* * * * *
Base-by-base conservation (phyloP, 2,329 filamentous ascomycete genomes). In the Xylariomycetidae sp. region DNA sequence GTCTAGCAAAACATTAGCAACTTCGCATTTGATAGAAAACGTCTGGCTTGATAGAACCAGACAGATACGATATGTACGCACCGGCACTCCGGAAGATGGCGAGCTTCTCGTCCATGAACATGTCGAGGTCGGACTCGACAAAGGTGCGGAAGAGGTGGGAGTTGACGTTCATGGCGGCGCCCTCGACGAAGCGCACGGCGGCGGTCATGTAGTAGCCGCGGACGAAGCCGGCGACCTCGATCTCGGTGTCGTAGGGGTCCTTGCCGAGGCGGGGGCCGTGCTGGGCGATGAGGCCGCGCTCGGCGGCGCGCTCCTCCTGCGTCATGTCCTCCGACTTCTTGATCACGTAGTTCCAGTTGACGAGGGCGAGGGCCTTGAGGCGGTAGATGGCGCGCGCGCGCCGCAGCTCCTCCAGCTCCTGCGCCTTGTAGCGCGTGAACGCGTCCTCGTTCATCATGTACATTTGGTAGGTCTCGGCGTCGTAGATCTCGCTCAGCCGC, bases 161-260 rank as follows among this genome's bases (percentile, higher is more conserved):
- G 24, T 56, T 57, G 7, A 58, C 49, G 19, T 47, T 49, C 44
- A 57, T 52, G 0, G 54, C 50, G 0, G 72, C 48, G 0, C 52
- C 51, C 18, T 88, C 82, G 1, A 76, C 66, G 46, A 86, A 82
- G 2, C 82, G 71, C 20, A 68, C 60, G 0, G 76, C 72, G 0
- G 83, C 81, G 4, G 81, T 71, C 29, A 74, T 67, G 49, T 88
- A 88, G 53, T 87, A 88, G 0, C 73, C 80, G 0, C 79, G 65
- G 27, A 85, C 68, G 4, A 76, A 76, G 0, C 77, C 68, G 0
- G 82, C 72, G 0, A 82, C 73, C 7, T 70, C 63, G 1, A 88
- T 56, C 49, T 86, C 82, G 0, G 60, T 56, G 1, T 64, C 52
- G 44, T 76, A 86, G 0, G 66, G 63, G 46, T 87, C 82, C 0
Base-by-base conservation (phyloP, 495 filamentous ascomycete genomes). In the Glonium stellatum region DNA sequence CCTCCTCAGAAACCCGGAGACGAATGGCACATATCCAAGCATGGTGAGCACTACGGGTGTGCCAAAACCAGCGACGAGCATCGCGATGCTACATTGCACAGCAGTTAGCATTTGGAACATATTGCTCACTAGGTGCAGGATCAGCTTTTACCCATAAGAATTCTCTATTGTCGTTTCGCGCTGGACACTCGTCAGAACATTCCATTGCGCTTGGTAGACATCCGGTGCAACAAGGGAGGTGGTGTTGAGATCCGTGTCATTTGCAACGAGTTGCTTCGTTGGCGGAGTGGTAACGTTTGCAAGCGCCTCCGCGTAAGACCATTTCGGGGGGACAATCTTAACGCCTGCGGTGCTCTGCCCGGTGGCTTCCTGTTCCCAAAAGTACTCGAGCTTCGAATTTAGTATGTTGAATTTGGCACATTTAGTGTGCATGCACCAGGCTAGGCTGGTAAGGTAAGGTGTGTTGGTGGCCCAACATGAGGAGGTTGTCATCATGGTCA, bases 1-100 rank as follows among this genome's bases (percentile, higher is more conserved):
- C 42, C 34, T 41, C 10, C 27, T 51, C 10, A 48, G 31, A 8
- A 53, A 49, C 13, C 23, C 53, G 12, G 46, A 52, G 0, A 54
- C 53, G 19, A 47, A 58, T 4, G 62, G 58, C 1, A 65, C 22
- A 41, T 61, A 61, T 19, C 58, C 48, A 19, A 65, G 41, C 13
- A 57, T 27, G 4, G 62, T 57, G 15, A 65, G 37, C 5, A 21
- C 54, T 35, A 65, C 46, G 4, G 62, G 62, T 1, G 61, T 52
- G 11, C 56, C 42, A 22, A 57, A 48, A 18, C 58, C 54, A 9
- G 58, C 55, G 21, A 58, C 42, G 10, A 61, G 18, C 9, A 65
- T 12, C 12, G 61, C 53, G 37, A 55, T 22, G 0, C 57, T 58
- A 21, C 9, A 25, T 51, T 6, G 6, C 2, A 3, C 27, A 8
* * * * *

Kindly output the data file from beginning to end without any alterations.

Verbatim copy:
Base-by-base conservation (phyloP, 2,329 filamentous ascomycete genomes). In the Xylariomycetidae sp. region DNA sequence GTCTAGCAAAACATTAGCAACTTCGCATTTGATAGAAAACGTCTGGCTTGATAGAACCAGACAGATACGATATGTACGCACCGGCACTCCGGAAGATGGCGAGCTTCTCGTCCATGAACATGTCGAGGTCGGACTCGACAAAGGTGCGGAAGAGGTGGGAGTTGACGTTCATGGCGGCGCCCTCGACGAAGCGCACGGCGGCGGTCATGTAGTAGCCGCGGACGAAGCCGGCGACCTCGATCTCGGTGTCGTAGGGGTCCTTGCCGAGGCGGGGGCCGTGCTGGGCGATGAGGCCGCGCTCGGCGGCGCGCTCCTCCTGCGTCATGTCCTCCGACTTCTTGATCACGTAGTTCCAGTTGACGAGGGCGAGGGCCTTGAGGCGGTAGATGGCGCGCGCGCGCCGCAGCTCCTCCAGCTCCTGCGCCTTGTAGCGCGTGAACGCGTCCTCGTTCATCATGTACATTTGGTAGGTCTCGGCGTCGTAGATCTCGCTCAGCCGC, bases 161-260 rank as follows among this genome's bases (percentile, higher is more conserved):
- G 24, T 56, T 57, G 7, A 58, C 49, G 19, T 47, T 49, C 44
- A 57, T 52, G 0, G 54, C 50, G 0, G 72, C 48, G 0, C 52
- C 51, C 18, T 88, C 82, G 1, A 76, C 66, G 46, A 86, A 82
- G 2, C 82, G 71, C 20, A 68, C 60, G 0, G 76, C 72, G 0
- G 83, C 81, G 4, G 81, T 71, C 29, A 74, T 67, G 49, T 88
- A 88, G 53, T 87, A 88, G 0, C 73, C 80, G 0, C 79, G 65
- G 27, A 85, C 68, G 4, A 76, A 76, G 0, C 77, C 68, G 0
- G 82, C 72, G 0, A 82, C 73, C 7, T 70, C 63, G 1, A 88
- T 56, C 49, T 86, C 82, G 0, G 60, T 56, G 1, T 64, C 52
- G 44, T 76, A 86, G 0, G 66, G 63, G 46, T 87, C 82, C 0
Base-by-base conservation (phyloP, 495 filamentous ascomycete genomes). In the Glonium stellatum region DNA sequence CCTCCTCAGAAACCCGGAGACGAATGGCACATATCCAAGCATGGTGAGCACTACGGGTGTGCCAAAACCAGCGACGAGCATCGCGATGCTACATTGCACAGCAGTTAGCATTTGGAACATATTGCTCACTAGGTGCAGGATCAGCTTTTACCCATAAGAATTCTCTATTGTCGTTTCGCGCTGGACACTCGTCAGAACATTCCATTGCGCTTGGTAGACATCCGGTGCAACAAGGGAGGTGGTGTTGAGATCCGTGTCATTTGCAACGAGTTGCTTCGTTGGCGGAGTGGTAACGTTTGCAAGCGCCTCCGCGTAAGACCATTTCGGGGGGACAATCTTAACGCCTGCGGTGCTCTGCCCGGTGGCTTCCTGTTCCCAAAAGTACTCGAGCTTCGAATTTAGTATGTTGAATTTGGCACATTTAGTGTGCATGCACCAGGCTAGGCTGGTAAGGTAAGGTGTGTTGGTGGCCCAACATGAGGAGGTTGTCATCATGGTCA, bases 1-100 rank as follows among this genome's bases (percentile, higher is more conserved):
- C 42, C 34, T 41, C 10, C 27, T 51, C 10, A 48, G 31, A 8
- A 53, A 49, C 13, C 23, C 53, G 12, G 46, A 52, G 0, A 54
- C 53, G 19, A 47, A 58, T 4, G 62, G 58, C 1, A 65, C 22
- A 41, T 61, A 61, T 19, C 58, C 48, A 19, A 65, G 41, C 13
- A 57, T 27, G 4, G 62, T 57, G 15, A 65, G 37, C 5, A 21
- C 54, T 35, A 65, C 46, G 4, G 62, G 62, T 1, G 61, T 52
- G 11, C 56, C 42, A 22, A 57, A 48, A 18, C 58, C 54, A 9
- G 58, C 55, G 21, A 58, C 42, G 10, A 61, G 18, C 9, A 65
- T 12, C 12, G 61, C 53, G 37, A 55, T 22, G 0, C 57, T 58
- A 21, C 9, A 25, T 51, T 6, G 6, C 2, A 3, C 27, A 8